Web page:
Today we are using WCF's
NetTcpBinding to communicate between peers in our system. The communication is bidirectional: each peer has channels opened against the other peers.
We are now looking into extending our architecture and introduce two "types" of peers: "public" peers are accessible over the public Internet, while "internal" peers are behind NAT. The impact of this is that an internal peer can establish TCP connections to a public peer, but the reverse is impossible. Therefore, public peers can no longer establish connections to internal peers.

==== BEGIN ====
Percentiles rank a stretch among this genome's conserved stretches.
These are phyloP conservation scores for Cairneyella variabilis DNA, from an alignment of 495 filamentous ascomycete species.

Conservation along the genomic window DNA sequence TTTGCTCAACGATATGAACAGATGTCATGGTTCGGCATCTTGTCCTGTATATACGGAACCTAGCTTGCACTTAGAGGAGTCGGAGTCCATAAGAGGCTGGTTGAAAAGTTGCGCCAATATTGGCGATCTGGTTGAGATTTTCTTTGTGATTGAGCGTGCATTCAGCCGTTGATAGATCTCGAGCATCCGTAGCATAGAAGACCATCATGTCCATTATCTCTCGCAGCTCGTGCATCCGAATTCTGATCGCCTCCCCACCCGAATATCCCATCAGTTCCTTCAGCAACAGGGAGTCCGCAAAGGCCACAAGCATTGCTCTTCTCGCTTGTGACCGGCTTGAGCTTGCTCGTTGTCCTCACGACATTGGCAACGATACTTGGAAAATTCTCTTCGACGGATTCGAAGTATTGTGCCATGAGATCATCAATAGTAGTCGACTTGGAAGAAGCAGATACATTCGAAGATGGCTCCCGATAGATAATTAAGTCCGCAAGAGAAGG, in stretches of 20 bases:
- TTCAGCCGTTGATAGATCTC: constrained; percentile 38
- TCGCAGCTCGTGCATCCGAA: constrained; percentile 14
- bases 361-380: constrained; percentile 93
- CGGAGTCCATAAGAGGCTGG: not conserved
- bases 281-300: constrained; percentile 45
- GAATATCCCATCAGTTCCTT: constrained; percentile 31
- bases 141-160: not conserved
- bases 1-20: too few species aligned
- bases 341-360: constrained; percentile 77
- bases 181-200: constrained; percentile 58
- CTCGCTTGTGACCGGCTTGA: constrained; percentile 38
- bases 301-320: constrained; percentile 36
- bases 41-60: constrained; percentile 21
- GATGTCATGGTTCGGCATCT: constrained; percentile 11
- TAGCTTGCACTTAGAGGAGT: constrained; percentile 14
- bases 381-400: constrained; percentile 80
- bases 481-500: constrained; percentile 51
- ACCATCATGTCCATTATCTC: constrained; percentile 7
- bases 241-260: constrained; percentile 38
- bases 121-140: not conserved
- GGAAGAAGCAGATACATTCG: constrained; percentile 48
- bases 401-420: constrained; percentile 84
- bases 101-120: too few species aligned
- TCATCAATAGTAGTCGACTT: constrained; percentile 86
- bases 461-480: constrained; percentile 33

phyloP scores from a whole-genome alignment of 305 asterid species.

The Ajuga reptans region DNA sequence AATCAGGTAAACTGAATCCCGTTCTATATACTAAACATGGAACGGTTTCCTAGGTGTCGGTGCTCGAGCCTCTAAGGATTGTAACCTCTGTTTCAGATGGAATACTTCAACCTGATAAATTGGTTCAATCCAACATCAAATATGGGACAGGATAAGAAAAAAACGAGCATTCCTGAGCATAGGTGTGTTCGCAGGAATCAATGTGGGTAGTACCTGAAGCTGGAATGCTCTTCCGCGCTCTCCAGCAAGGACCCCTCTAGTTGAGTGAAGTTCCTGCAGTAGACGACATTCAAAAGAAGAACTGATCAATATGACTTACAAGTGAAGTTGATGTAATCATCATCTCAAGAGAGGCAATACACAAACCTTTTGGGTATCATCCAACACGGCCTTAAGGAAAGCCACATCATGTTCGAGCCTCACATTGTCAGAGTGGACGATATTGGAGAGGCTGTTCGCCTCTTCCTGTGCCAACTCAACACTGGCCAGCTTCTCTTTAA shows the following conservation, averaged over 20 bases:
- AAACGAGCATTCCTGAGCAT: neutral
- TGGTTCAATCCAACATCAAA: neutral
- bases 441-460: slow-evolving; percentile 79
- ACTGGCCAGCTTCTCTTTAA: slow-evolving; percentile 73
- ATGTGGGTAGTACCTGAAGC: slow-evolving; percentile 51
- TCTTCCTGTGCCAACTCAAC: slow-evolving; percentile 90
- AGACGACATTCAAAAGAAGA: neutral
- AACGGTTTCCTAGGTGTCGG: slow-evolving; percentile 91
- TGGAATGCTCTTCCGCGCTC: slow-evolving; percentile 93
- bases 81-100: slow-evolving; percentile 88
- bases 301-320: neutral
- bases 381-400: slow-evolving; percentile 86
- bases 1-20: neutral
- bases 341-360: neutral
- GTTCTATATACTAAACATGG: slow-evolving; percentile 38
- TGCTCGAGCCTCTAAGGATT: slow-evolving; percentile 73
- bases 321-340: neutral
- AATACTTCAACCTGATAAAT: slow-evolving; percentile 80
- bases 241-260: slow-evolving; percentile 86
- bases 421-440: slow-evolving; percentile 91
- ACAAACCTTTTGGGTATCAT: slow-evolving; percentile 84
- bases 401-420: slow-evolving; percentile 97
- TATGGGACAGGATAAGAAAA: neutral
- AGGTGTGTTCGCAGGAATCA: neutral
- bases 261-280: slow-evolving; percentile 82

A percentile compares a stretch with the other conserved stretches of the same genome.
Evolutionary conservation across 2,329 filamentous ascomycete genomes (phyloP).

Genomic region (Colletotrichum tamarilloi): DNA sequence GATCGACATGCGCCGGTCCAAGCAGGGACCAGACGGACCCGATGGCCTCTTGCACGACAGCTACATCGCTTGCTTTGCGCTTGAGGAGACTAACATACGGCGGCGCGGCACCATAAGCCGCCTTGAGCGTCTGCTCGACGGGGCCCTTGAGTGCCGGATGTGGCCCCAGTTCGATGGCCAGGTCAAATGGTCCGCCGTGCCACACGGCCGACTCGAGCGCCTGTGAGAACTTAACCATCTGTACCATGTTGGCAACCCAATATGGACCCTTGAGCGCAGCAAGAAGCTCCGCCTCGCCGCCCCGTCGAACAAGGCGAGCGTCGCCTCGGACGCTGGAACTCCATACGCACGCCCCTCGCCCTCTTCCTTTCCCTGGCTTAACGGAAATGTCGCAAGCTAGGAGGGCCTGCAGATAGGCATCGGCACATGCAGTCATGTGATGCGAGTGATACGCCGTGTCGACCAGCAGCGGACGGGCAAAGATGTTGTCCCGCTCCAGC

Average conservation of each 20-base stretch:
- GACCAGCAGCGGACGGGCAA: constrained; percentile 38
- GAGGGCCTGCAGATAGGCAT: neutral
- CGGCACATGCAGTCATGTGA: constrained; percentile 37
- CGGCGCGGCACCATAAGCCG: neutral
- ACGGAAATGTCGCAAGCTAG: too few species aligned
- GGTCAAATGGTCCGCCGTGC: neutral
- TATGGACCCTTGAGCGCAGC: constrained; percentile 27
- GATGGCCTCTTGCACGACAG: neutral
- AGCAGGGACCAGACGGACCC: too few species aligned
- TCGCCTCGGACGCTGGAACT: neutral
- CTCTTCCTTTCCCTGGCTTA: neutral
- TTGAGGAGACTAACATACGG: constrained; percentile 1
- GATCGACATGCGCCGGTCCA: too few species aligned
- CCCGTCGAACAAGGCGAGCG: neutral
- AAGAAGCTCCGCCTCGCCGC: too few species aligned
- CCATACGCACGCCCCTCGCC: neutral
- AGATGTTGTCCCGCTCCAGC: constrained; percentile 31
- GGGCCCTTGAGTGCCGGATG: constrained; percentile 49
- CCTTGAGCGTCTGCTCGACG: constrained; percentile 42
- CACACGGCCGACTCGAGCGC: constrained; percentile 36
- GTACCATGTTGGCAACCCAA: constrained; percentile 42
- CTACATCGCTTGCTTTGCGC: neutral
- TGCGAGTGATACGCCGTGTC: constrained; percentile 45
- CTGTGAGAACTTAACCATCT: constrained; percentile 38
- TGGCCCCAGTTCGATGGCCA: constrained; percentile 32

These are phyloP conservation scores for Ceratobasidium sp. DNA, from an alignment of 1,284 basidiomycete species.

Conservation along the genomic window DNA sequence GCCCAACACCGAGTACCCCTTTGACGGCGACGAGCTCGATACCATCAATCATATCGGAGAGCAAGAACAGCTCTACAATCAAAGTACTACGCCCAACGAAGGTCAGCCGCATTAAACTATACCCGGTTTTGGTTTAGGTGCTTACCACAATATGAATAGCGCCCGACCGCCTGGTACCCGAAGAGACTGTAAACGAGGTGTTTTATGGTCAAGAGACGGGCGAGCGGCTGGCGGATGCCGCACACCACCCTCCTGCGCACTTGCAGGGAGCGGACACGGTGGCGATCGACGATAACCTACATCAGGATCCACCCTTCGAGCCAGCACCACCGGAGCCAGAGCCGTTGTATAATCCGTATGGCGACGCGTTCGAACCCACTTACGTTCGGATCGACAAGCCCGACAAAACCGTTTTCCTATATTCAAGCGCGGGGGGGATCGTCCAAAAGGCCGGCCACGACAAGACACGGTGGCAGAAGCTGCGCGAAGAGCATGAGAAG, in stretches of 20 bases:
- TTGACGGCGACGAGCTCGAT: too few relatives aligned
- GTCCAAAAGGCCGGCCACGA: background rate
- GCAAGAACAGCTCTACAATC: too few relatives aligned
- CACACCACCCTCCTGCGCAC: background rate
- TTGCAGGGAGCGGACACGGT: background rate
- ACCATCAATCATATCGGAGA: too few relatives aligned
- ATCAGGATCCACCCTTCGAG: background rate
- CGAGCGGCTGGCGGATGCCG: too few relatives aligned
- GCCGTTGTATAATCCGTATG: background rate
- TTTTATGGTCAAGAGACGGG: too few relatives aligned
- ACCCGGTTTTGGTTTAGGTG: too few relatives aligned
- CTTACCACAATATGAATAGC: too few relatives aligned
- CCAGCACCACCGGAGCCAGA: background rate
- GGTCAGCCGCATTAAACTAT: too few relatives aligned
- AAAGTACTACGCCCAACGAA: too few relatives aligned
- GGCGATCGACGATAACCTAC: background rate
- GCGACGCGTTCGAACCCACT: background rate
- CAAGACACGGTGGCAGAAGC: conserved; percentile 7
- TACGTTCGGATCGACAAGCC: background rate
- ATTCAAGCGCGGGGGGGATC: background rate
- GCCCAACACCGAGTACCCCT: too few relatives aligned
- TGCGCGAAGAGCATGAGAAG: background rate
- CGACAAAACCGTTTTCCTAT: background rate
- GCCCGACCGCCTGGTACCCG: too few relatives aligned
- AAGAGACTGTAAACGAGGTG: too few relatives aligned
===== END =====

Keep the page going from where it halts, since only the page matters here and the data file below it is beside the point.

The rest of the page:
Since TCP connections are symmetric (once established), my plan was to have the internal peer establish all the required TCP sockets against the public peer, and then have the public peer use some of these sockets to establish channels to the internal peer. However, when using NetTcpBinding, WCF manages the TCP sockets for me.
Will I have to write a new transport to implement this behavior, or is there an alternative way?